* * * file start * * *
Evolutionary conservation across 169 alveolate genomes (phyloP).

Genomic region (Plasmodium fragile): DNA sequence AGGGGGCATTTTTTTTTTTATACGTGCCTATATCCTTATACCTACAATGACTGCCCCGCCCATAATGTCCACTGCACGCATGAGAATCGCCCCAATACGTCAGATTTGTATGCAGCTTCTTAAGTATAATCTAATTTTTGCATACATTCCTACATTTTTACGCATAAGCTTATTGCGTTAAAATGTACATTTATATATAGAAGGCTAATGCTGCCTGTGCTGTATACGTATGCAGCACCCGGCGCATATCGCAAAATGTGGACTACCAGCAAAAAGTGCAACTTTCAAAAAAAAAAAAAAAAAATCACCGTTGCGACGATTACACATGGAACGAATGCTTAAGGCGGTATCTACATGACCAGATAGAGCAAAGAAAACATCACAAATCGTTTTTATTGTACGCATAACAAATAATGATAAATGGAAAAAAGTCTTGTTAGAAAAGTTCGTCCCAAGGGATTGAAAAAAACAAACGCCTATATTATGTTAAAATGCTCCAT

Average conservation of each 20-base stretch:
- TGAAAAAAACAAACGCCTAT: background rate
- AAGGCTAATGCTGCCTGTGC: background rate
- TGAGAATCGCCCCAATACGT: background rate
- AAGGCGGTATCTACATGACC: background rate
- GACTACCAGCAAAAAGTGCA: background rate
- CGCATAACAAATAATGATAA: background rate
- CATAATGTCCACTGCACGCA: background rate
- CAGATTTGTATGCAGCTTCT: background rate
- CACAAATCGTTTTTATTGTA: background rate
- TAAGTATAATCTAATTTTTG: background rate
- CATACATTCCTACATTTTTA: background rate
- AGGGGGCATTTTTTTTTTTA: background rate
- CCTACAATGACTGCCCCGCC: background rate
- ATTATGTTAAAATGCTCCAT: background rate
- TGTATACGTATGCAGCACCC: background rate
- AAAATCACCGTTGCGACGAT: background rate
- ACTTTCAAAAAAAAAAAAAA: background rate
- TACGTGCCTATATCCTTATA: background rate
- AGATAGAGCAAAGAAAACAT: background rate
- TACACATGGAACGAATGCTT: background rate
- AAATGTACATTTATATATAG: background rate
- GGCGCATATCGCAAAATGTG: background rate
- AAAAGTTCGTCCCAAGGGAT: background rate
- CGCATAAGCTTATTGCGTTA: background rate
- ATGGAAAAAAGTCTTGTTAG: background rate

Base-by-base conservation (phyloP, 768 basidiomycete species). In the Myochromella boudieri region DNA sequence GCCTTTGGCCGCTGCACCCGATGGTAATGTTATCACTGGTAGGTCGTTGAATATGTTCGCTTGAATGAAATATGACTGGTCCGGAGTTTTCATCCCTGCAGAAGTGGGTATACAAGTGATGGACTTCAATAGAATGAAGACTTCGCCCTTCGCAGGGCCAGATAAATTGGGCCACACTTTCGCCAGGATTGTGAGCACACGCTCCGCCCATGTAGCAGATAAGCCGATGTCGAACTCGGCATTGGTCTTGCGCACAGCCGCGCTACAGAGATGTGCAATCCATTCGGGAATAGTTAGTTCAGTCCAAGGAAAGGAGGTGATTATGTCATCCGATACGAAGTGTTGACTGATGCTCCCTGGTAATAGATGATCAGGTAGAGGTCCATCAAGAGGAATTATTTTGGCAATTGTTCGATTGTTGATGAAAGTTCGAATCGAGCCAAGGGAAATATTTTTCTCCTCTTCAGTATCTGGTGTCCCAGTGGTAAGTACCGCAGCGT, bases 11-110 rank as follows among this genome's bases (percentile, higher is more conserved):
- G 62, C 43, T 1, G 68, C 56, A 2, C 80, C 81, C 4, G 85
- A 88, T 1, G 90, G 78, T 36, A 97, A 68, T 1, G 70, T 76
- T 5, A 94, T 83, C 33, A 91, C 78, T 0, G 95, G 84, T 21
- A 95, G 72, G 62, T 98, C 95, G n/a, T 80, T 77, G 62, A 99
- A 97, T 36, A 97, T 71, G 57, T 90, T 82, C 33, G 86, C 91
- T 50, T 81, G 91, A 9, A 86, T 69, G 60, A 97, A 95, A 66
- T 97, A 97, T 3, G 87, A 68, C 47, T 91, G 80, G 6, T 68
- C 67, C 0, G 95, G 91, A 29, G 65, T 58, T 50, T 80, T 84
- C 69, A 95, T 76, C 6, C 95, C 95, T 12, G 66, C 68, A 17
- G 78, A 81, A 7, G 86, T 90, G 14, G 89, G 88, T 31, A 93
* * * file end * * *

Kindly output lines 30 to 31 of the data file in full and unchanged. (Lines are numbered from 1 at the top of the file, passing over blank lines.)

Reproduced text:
- G 62, C 43, T 1, G 68, C 56, A 2, C 80, C 81, C 4, G 85
- A 88, T 1, G 90, G 78, T 36, A 97, A 68, T 1, G 70, T 76